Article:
Written December 2021
Traveled September 2021
My family’s visit to Acadia National Park in Maine was one with heartfelt purpose! My youngest brother, Kenneth, FINISHED the Appalachian Trail and our goal was to meet him at the end. Having walked roughly 2,190 miles from Georgia to Maine, we wanted to be there to celebrate the achievement of his goal. I’m so grateful we got to share these memories together.
Personally, this trip was not all I would have imagined for spending a weekend at Acadia National Park. Just two weeks before this trip, I injured my back at work. Thus, I was not able to participate in any hiking activities. I am grateful to have been able to fly on Cape Air from Boston to Bar Harbor, as there’s no way I would have been able to drive 200 miles from Boston to Acadia National Park.
If you are looking for a quick weekend getaway, this is your accessible guide to seeing all of Acadia National Park in TWO days!
Acadia National Park
- With 3.5 million visits per year, Acadia is one of the TOP TEN most visited national parks in the United States!
- Acadia was originally designated as Sieur de Monts National Monument in 1916. It later became Lafayette National Park in 1919 through an act of Congress, and the name changed again to Acadia National Park in 1929.
- There are 45 miles of rustic carriage roads throughout the park, which where originally a gift from philanthropist John D. Rockefeller Jr. and family at the turn of the 20th century
- Acadia National Park is one of more than 50 parks which have Artist-in-Residence Programs and has inspired painters, writers, and dancers to create along its shores.
The trails in Acadia National Park are relatively short, which means they’re also highly accessible and offer a variety of scenery for low energy cost. My family and I explored much of the park by vehicle (given my back injury at the time), but here are some of the top trails and hikes in the park!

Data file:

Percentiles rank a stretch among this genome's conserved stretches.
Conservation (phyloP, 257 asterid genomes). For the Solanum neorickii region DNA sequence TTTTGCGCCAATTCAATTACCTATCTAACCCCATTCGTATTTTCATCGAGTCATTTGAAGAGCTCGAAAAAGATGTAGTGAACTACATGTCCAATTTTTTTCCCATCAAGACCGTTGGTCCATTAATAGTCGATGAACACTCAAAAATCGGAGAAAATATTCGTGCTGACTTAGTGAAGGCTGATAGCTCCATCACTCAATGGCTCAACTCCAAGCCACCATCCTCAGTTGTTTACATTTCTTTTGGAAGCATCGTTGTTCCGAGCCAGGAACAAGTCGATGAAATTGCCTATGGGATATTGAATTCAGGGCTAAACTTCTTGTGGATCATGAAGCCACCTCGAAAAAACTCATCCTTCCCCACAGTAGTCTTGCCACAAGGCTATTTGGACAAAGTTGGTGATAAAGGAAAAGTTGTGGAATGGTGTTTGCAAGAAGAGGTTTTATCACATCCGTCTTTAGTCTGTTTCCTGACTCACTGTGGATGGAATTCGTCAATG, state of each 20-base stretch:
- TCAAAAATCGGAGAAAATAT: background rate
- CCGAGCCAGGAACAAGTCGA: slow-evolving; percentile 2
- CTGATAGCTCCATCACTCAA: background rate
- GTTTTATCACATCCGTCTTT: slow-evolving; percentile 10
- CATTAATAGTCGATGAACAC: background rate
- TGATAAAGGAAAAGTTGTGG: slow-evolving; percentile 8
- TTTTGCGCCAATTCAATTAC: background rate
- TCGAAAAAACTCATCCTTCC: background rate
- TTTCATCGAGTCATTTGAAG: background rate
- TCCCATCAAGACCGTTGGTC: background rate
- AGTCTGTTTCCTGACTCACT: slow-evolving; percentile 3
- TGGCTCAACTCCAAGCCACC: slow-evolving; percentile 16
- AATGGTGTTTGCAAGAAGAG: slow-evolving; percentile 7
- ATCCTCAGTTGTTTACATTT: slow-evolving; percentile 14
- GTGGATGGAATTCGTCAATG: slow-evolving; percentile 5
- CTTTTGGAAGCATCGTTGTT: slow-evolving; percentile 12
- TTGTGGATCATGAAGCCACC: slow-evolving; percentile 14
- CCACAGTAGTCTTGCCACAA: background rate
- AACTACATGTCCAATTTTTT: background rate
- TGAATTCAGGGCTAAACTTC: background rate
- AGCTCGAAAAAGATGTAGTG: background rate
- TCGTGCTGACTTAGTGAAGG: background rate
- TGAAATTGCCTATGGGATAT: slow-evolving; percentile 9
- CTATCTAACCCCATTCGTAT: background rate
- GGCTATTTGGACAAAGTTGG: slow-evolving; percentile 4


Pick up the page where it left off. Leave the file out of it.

- Beehive Loop: While this trail is only 1.4 miles round trip, it’s an Acadia classic. There are rungs and ladders to climb along rocky, exposed cliffs.
- Precipice Loop: Rising over 1,000 feet in 0.9 miles, the Precipice Trail requires physical and mental strength. It is a rugged, non-technical climb with open cliff faces and iron rungs. Upon reaching the summit of Champlain Mountain, climbers are rewarded with impressive views. This trail is NOT recommended for small children, people with fear of heights, or during wet weather. Additionally, descending the Precipice trail is dangerous and not advised.
- Please visit Acadia National Park’s website for their Hiking Guide!
- Jesup Path and Hemlock Path Loop: At 1.5 miles round trip, this loop consists of mostly level trails creating a figure-8. The loop runs through stands of white birch and hemlock and into the Great Meadow beyond Sieur de Monts.
- Please visit Acadia National Park’s website for notes on Accessibility and ways to access the park for those with physical/mobility impairments.
Park Loop Road